In a previous post, National Security, I wrote about my adventures with the TSA full-body scan that they’ve implemented in American airports. At the time the I wrote that post, they were still fairly new. Now, a few years later, people have gotten used to them. The public may still be unhappy with them overall, but the uproar has died down a lot.
So, what more could I have to say about them (and airport security in general)? Well, flying while eight and a half months pregnant sort of changes things.
Firstly, it’s not recommended for pregnant women to go through these full-body scanners. They work similarly to x-ray machines, and if getting your jaw x-rayed at the dentist while you’re pregnant is problematic, then this should also be (although extensive research has never been done – pregnant women tend not to like being guinea pigs). When my turn came and they asked me to step up to the machine, I simply pointed out my belly and let them know that I’m not going through it. After about five minutes of trying to understand what the TSA officer (who had a stutter on top of his really thick foreign accent) was saying, they finally put me through a regular metal detector. (I didn’t even get the full-body pat down that’s the regular alternative for the body scanner!)
As I was putting my shoes back on, I overheard one TSA officer telling another officer that earlier that night a pregnant woman went through the machine. The officer had wanted to say something to her – that it’s not recommended for pregnant women to go through it – but since she hadn’t blatantly said she was pregnant, the officer didn’t want to risk insulting her by calling her “fat.” Who knew? TSA officers can be gentlemen too.
Anyway, after I passed the scanner, my carry-on bag had to be scanned too. I was a bit confused when they asked me if I had anything in my bag that they should know about. After all, I don’t make it a habit of traveling with machetes. Then I realized they were probably talking about my water bottle. In case you’re not aware, pregnant women are supposed to drink… a lot. For the last eight months I haven’t gone anywhere without my water bottle. Naturally, I was not looking forward to parting with it over the silly rule that you can’t bring liquids with you onto the plane. The following is roughly the conversation that ensued:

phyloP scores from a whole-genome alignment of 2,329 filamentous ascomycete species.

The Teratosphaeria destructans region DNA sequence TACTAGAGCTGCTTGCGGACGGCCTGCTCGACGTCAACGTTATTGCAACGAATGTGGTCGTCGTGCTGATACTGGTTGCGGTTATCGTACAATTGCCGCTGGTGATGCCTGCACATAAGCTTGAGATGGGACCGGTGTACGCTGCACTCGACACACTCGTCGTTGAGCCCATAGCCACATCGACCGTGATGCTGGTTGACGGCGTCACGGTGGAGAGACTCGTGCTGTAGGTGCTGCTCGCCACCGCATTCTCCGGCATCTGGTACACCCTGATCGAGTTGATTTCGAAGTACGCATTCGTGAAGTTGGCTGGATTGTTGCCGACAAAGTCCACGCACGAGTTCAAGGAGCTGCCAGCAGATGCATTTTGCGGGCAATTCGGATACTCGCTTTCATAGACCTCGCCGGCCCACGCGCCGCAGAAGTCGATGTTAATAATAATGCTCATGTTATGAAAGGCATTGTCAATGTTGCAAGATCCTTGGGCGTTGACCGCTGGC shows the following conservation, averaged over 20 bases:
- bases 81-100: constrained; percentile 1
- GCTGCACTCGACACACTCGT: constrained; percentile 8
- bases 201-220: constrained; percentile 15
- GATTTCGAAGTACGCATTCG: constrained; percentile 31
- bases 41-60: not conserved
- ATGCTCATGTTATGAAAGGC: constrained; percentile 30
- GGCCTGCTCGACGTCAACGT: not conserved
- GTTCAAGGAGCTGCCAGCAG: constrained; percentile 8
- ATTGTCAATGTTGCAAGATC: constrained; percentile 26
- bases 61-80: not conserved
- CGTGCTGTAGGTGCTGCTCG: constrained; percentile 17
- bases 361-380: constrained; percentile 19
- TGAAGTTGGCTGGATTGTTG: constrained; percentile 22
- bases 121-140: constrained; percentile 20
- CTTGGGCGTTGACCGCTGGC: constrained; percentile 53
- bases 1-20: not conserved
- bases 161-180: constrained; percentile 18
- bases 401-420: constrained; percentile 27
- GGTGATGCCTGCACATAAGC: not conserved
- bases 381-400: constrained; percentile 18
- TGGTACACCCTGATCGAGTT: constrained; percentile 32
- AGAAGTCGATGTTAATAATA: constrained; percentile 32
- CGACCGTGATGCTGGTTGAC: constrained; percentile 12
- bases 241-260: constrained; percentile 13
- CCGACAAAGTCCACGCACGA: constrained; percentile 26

TSA Officer: Excuse me Ma’am, is there anything in your personal bag that you’d like to tell us about?
Me: (confused, lengthy pause) Oh! My water bottle!
TSA Officer: (Taking my water bottle out of my bag) Ma’am, you are aware that liquids are not allowed on the plane.
Me: Yes, yes, of course, but can’t I hold onto it up until boarding?
TSA Officer: You can drink it now, if you’d like. You’re allowed to take an empty bottle with you past this point.
Me: (Looking warily at the full bottle in front of me) I won’t be able to finish the entire bottle right here and now. Can I drink half of it and save the rest?
TSA Officer: I’m sorry Ma’am, but you can only take the bottle with you past this point if it’s completely empty. You can either drink the whole thing now and go back through the scanner (???!!!) or we can confiscate it.
Lengthy silent pause, during which time I look imploringly at the officer, clearly letting my troubles show on my face. Finally, after an exceedingly long and uncomfortable silence…
TSA Officer: (Dropping the tough guy act) Well, can you think of a medical reason why you’d need to take it with you?
Me: I’m almost nine months pregnant?
Officer smiles and nods, then takes my bottle in hand and walks away, returning a minute or two later and returns the bottle to my bag.
TSA Officer: We checked the contents of your bottle. You’re free to take it with you onto the plane. Have a nice flight!
And that is how I manipulated airport security. (For the second time that night, actually. The first time was when I managed to persuade the manager of the airline to let me take the stroller we’d purchased in America on the plane for free rather than have it counted as an extra piece of luggage that would cost more, as is airline policy regarding strollers when you aren’t traveling with a kid. All I had to do was offer to let her put her hands on my pregnant belly to feel the baby kicking, which she thankfully declined. Ah, the things we do to save some money.)